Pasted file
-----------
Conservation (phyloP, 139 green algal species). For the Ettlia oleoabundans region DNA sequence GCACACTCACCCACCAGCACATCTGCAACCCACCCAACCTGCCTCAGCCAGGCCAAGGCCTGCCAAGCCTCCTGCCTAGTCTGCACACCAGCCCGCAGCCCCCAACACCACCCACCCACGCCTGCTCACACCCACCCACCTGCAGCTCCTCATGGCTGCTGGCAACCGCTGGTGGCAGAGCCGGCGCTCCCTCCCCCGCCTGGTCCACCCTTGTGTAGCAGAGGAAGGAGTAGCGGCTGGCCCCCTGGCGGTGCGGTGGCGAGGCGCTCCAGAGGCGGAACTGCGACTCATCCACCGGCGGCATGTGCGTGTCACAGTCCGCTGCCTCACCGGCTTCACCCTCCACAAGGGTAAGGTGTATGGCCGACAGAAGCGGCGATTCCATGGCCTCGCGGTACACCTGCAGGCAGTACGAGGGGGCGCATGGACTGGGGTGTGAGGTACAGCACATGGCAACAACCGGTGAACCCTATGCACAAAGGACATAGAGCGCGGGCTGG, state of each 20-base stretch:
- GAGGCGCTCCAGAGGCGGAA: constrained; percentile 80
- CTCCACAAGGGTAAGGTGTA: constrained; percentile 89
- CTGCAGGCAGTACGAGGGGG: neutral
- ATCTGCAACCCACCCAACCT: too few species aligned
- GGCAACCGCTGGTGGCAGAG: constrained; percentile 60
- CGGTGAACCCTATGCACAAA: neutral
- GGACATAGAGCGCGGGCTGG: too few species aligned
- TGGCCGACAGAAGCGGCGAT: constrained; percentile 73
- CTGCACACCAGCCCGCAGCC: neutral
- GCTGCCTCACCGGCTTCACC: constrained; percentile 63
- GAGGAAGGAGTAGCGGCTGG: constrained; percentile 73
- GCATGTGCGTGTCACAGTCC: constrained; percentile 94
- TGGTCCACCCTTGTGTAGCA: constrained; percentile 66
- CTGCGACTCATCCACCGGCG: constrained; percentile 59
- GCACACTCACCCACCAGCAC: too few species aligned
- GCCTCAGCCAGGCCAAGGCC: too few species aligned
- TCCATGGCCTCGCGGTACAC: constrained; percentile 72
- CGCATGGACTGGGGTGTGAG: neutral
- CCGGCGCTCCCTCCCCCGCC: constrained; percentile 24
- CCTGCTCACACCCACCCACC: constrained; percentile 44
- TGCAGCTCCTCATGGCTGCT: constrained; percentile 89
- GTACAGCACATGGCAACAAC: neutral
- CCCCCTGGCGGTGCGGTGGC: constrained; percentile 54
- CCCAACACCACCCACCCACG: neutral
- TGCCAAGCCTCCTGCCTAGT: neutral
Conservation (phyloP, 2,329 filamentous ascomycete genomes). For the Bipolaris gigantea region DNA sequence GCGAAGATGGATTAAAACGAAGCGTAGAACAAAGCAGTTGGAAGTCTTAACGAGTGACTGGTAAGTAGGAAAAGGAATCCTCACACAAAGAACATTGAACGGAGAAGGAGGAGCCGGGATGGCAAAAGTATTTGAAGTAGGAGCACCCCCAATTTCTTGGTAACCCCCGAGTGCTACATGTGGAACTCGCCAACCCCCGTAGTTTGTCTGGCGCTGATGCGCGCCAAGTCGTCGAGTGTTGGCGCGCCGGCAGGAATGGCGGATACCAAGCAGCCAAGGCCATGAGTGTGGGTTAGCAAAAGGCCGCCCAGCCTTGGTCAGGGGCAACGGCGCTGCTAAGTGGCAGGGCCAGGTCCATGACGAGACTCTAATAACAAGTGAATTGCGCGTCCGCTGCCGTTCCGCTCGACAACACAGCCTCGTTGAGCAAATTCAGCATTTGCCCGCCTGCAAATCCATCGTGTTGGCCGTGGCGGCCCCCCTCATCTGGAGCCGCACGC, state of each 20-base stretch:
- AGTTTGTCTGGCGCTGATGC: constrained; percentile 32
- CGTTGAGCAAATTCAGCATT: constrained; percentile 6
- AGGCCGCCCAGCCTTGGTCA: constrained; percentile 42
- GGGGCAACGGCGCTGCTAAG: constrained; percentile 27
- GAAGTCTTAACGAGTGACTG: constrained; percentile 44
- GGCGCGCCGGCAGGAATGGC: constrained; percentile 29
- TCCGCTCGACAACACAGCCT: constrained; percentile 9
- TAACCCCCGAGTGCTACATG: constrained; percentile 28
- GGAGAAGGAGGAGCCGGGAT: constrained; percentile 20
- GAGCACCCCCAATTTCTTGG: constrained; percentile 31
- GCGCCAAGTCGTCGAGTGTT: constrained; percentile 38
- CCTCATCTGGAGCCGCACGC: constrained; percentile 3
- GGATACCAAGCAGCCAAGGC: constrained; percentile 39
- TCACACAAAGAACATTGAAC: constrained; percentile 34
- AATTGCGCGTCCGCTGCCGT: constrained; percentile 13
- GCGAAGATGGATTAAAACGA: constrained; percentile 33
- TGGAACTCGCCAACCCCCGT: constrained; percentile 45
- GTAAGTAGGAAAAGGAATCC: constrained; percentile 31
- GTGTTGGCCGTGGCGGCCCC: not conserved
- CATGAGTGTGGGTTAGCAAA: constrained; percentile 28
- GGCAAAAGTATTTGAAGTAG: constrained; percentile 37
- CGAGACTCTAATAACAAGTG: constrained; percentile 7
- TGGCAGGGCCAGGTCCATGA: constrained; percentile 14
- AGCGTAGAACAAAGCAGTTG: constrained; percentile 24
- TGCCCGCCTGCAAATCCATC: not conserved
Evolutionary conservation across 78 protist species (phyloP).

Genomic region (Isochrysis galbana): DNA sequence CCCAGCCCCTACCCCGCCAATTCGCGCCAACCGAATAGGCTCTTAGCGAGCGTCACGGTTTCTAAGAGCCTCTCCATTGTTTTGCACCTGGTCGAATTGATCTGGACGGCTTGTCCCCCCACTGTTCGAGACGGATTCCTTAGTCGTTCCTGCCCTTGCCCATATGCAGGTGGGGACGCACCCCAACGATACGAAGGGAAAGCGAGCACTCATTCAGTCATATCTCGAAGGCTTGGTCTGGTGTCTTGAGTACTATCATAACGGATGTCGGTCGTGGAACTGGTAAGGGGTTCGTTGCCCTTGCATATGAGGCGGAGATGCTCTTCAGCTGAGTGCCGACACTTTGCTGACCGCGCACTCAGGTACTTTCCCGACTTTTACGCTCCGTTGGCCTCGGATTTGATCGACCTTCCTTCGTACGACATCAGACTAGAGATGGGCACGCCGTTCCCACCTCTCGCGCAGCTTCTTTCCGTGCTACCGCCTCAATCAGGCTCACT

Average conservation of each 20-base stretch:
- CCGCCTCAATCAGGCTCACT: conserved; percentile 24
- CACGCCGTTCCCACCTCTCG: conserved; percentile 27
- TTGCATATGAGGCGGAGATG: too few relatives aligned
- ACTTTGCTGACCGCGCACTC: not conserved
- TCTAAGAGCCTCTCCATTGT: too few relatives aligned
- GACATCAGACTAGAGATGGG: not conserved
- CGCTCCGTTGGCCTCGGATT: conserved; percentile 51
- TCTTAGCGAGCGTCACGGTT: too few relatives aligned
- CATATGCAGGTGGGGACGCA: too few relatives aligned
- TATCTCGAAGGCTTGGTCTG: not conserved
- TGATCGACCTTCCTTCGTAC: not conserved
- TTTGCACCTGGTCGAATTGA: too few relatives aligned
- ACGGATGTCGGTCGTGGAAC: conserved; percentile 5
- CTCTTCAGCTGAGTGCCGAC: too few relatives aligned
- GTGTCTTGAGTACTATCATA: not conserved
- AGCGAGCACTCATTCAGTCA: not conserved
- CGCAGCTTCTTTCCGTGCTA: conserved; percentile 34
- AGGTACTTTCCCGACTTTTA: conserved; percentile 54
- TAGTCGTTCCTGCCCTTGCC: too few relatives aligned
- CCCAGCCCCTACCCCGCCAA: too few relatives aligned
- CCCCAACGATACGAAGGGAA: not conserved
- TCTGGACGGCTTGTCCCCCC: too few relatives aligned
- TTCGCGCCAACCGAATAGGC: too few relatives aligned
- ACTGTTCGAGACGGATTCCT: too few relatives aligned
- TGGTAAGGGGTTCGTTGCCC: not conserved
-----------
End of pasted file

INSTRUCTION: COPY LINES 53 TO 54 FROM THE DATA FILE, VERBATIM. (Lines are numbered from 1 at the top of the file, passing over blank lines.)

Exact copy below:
Evolutionary conservation across 78 protist species (phyloP).

Genomic region (Isochrysis galbana): DNA sequence CCCAGCCCCTACCCCGCCAATTCGCGCCAACCGAATAGGCTCTTAGCGAGCGTCACGGTTTCTAAGAGCCTCTCCATTGTTTTGCACCTGGTCGAATTGATCTGGACGGCTTGTCCCCCCACTGTTCGAGACGGATTCCTTAGTCGTTCCTGCCCTTGCCCATATGCAGGTGGGGACGCACCCCAACGATACGAAGGGAAAGCGAGCACTCATTCAGTCATATCTCGAAGGCTTGGTCTGGTGTCTTGAGTACTATCATAACGGATGTCGGTCGTGGAACTGGTAAGGGGTTCGTTGCCCTTGCATATGAGGCGGAGATGCTCTTCAGCTGAGTGCCGACACTTTGCTGACCGCGCACTCAGGTACTTTCCCGACTTTTACGCTCCGTTGGCCTCGGATTTGATCGACCTTCCTTCGTACGACATCAGACTAGAGATGGGCACGCCGTTCCCACCTCTCGCGCAGCTTCTTTCCGTGCTACCGCCTCAATCAGGCTCACT